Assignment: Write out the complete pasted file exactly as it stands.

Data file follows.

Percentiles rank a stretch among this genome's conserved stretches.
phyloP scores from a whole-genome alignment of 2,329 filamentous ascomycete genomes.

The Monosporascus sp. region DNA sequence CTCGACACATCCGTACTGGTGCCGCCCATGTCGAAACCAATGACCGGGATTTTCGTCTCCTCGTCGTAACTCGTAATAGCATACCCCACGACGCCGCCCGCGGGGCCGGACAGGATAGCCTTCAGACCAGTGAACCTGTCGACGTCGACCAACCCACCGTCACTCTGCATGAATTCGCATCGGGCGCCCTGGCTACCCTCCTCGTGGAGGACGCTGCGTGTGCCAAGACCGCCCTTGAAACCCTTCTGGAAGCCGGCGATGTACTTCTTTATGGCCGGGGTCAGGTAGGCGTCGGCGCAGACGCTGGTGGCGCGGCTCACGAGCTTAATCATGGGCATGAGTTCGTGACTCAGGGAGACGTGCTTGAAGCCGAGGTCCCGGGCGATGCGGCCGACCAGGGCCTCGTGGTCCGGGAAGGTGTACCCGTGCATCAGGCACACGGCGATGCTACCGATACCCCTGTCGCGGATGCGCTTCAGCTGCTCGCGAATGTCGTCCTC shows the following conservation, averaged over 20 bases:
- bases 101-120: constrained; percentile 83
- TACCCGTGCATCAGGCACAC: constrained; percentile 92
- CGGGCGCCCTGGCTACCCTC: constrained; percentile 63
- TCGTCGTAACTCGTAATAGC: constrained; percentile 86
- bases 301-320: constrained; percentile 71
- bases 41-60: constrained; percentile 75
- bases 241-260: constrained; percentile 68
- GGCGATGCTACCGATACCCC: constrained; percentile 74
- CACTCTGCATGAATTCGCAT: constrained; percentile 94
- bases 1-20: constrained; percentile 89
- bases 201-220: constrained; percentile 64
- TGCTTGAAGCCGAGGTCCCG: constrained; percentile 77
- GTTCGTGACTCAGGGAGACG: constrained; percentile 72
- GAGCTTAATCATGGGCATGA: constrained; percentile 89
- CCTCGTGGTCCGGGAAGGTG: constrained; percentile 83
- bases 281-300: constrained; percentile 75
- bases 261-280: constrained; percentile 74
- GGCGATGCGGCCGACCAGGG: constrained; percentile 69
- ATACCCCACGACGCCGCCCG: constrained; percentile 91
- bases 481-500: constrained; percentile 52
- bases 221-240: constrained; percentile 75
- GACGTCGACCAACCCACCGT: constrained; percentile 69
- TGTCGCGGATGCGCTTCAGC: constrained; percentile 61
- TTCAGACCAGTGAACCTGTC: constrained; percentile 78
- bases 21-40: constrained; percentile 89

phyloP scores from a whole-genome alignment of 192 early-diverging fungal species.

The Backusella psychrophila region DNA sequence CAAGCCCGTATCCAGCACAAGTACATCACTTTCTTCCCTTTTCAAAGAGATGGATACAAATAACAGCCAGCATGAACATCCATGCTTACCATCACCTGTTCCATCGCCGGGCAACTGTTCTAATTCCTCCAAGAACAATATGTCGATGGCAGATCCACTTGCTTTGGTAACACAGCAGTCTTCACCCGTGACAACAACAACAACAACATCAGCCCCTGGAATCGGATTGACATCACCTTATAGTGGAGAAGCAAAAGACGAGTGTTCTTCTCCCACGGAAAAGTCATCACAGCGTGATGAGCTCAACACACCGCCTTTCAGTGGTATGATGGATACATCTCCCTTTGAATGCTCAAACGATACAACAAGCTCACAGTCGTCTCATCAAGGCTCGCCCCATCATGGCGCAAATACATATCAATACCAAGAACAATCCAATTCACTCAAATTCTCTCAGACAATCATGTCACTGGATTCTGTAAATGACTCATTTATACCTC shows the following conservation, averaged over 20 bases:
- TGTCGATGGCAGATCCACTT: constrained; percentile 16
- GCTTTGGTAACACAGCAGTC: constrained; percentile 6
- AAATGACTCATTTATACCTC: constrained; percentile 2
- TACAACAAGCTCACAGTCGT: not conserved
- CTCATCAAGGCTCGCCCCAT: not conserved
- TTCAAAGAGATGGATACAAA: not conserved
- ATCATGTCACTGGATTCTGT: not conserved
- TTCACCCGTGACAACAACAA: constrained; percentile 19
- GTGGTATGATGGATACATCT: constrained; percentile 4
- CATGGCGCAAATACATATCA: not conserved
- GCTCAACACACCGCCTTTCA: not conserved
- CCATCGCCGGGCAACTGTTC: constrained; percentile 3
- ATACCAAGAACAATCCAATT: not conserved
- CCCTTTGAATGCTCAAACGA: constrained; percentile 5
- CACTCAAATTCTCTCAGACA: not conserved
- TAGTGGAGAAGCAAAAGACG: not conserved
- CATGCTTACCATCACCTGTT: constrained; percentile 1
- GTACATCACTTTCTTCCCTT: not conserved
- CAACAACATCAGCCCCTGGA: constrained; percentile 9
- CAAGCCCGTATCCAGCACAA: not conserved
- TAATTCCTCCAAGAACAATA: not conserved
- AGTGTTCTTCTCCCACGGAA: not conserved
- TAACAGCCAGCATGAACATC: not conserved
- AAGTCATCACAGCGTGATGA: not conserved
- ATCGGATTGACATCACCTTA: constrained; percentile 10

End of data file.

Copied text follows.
Percentiles rank a stretch among this genome's conserved stretches.
phyloP scores from a whole-genome alignment of 2,329 filamentous ascomycete genomes.

The Monosporascus sp. region DNA sequence CTCGACACATCCGTACTGGTGCCGCCCATGTCGAAACCAATGACCGGGATTTTCGTCTCCTCGTCGTAACTCGTAATAGCATACCCCACGACGCCGCCCGCGGGGCCGGACAGGATAGCCTTCAGACCAGTGAACCTGTCGACGTCGACCAACCCACCGTCACTCTGCATGAATTCGCATCGGGCGCCCTGGCTACCCTCCTCGTGGAGGACGCTGCGTGTGCCAAGACCGCCCTTGAAACCCTTCTGGAAGCCGGCGATGTACTTCTTTATGGCCGGGGTCAGGTAGGCGTCGGCGCAGACGCTGGTGGCGCGGCTCACGAGCTTAATCATGGGCATGAGTTCGTGACTCAGGGAGACGTGCTTGAAGCCGAGGTCCCGGGCGATGCGGCCGACCAGGGCCTCGTGGTCCGGGAAGGTGTACCCGTGCATCAGGCACACGGCGATGCTACCGATACCCCTGTCGCGGATGCGCTTCAGCTGCTCGCGAATGTCGTCCTC shows the following conservation, averaged over 20 bases:
- bases 101-120: constrained; percentile 83
- TACCCGTGCATCAGGCACAC: constrained; percentile 92
- CGGGCGCCCTGGCTACCCTC: constrained; percentile 63
- TCGTCGTAACTCGTAATAGC: constrained; percentile 86
- bases 301-320: constrained; percentile 71
- bases 41-60: constrained; percentile 75
- bases 241-260: constrained; percentile 68
- GGCGATGCTACCGATACCCC: constrained; percentile 74
- CACTCTGCATGAATTCGCAT: constrained; percentile 94
- bases 1-20: constrained; percentile 89
- bases 201-220: constrained; percentile 64
- TGCTTGAAGCCGAGGTCCCG: constrained; percentile 77
- GTTCGTGACTCAGGGAGACG: constrained; percentile 72
- GAGCTTAATCATGGGCATGA: constrained; percentile 89
- CCTCGTGGTCCGGGAAGGTG: constrained; percentile 83
- bases 281-300: constrained; percentile 75
- bases 261-280: constrained; percentile 74
- GGCGATGCGGCCGACCAGGG: constrained; percentile 69
- ATACCCCACGACGCCGCCCG: constrained; percentile 91
- bases 481-500: constrained; percentile 52
- bases 221-240: constrained; percentile 75
- GACGTCGACCAACCCACCGT: constrained; percentile 69
- TGTCGCGGATGCGCTTCAGC: constrained; percentile 61
- TTCAGACCAGTGAACCTGTC: constrained; percentile 78
- bases 21-40: constrained; percentile 89

phyloP scores from a whole-genome alignment of 192 early-diverging fungal species.

The Backusella psychrophila region DNA sequence CAAGCCCGTATCCAGCACAAGTACATCACTTTCTTCCCTTTTCAAAGAGATGGATACAAATAACAGCCAGCATGAACATCCATGCTTACCATCACCTGTTCCATCGCCGGGCAACTGTTCTAATTCCTCCAAGAACAATATGTCGATGGCAGATCCACTTGCTTTGGTAACACAGCAGTCTTCACCCGTGACAACAACAACAACAACATCAGCCCCTGGAATCGGATTGACATCACCTTATAGTGGAGAAGCAAAAGACGAGTGTTCTTCTCCCACGGAAAAGTCATCACAGCGTGATGAGCTCAACACACCGCCTTTCAGTGGTATGATGGATACATCTCCCTTTGAATGCTCAAACGATACAACAAGCTCACAGTCGTCTCATCAAGGCTCGCCCCATCATGGCGCAAATACATATCAATACCAAGAACAATCCAATTCACTCAAATTCTCTCAGACAATCATGTCACTGGATTCTGTAAATGACTCATTTATACCTC shows the following conservation, averaged over 20 bases:
- TGTCGATGGCAGATCCACTT: constrained; percentile 16
- GCTTTGGTAACACAGCAGTC: constrained; percentile 6
- AAATGACTCATTTATACCTC: constrained; percentile 2
- TACAACAAGCTCACAGTCGT: not conserved
- CTCATCAAGGCTCGCCCCAT: not conserved
- TTCAAAGAGATGGATACAAA: not conserved
- ATCATGTCACTGGATTCTGT: not conserved
- TTCACCCGTGACAACAACAA: constrained; percentile 19
- GTGGTATGATGGATACATCT: constrained; percentile 4
- CATGGCGCAAATACATATCA: not conserved
- GCTCAACACACCGCCTTTCA: not conserved
- CCATCGCCGGGCAACTGTTC: constrained; percentile 3
- ATACCAAGAACAATCCAATT: not conserved
- CCCTTTGAATGCTCAAACGA: constrained; percentile 5
- CACTCAAATTCTCTCAGACA: not conserved
- TAGTGGAGAAGCAAAAGACG: not conserved
- CATGCTTACCATCACCTGTT: constrained; percentile 1
- GTACATCACTTTCTTCCCTT: not conserved
- CAACAACATCAGCCCCTGGA: constrained; percentile 9
- CAAGCCCGTATCCAGCACAA: not conserved
- TAATTCCTCCAAGAACAATA: not conserved
- AGTGTTCTTCTCCCACGGAA: not conserved
- TAACAGCCAGCATGAACATC: not conserved
- AAGTCATCACAGCGTGATGA: not conserved
- ATCGGATTGACATCACCTTA: constrained; percentile 10